Recently discovered by diligent astronomers at the Mount Lemmon Sky Survey in Tucson, Arizona, the two asteroids are approaching on different trajectories and will shoot past the Earth some 11 hours apart.
According to a Space.com report, scientists have said neither chunk of galactic detritus poses an impact threat to our planet but they will both pass at a distance far less than that of the moon.
The larger asteroid, which is known as 2010 RX30 and is between 33 and 72 feet in size, will be the first to arrive and is likely to zoom by at a distance of 154,000 miles (248,000 km) at around 5:51 a.m. ET, according to NASA痴 Jet Propulsion Laboratory.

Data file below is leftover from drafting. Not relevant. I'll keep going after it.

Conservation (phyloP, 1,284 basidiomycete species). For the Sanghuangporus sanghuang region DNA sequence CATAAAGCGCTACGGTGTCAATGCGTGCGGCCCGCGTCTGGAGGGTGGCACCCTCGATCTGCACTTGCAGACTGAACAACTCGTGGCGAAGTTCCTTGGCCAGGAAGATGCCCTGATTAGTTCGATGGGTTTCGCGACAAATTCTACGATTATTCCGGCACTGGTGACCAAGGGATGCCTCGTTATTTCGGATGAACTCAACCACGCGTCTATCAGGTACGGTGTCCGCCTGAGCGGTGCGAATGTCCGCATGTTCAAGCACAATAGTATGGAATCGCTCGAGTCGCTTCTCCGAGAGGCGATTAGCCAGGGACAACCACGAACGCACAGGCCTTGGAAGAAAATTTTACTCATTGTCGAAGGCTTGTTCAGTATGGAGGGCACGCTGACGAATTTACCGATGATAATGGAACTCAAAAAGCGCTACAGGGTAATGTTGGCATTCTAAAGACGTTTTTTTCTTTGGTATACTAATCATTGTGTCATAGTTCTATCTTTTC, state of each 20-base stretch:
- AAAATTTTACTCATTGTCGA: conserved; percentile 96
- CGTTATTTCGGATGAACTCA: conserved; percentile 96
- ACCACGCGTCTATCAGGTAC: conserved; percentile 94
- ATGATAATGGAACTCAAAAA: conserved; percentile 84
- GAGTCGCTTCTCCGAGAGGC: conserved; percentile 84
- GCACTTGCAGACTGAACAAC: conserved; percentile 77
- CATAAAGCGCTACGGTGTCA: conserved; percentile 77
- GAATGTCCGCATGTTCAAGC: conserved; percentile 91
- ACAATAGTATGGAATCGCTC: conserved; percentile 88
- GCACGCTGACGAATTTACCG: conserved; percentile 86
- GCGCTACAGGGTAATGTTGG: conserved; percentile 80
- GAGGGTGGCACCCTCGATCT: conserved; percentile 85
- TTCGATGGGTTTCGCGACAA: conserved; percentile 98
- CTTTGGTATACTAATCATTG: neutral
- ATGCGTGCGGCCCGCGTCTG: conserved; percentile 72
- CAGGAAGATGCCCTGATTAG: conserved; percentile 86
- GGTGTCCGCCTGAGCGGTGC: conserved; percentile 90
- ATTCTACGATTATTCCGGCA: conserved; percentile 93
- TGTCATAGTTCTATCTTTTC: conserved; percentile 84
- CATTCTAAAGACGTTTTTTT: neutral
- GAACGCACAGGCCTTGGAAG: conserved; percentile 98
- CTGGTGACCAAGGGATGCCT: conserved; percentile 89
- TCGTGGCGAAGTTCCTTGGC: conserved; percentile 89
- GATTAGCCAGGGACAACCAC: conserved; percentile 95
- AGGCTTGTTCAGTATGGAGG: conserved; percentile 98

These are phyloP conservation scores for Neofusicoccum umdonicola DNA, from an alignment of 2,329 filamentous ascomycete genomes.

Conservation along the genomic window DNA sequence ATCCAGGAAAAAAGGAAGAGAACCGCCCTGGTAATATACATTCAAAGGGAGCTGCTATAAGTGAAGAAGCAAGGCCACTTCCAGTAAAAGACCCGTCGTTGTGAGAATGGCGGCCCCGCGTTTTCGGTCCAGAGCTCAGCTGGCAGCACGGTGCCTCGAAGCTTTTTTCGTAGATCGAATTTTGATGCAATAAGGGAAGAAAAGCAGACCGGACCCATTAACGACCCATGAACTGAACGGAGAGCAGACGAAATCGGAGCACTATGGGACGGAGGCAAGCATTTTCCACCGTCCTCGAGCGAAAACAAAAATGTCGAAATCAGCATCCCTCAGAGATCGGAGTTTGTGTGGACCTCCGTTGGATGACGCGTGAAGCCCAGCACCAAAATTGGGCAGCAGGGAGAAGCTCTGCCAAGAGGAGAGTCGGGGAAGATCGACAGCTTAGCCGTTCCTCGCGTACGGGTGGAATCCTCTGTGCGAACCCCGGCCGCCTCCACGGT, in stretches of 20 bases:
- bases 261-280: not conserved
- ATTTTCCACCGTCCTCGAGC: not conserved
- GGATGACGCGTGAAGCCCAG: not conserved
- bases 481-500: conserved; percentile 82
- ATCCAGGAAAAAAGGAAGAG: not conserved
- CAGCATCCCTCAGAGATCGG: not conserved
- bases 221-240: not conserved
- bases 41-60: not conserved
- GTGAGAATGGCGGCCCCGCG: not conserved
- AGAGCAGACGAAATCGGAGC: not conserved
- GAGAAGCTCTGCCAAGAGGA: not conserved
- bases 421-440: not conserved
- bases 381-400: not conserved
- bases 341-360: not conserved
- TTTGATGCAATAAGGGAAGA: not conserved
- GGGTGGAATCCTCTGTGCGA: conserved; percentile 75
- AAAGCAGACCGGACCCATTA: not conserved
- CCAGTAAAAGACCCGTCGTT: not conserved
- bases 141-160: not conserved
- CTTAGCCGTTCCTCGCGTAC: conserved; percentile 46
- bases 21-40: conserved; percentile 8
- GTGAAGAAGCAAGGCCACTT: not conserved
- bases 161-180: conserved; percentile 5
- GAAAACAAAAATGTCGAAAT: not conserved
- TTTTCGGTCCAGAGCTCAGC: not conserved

The smaller of the two asteroids, which is known as 2010 RF12 and is between 19 and 43 feet in size, is expected to pass at a distance of around 49,000 miles (79,000 km) at 5:12 p.m. ET.
The moon average distance from Earth is approximately 238,600 miles (384,000 km). However, despite the apparent close proximity of the asteroids neither will be visible to the naked eye.
Both chunks of space rock were initially spotted on Sunday, at which point their approaches were reviewed and preliminary orbits determined by the Minor Planet Center in Cambridge, Massachusetts.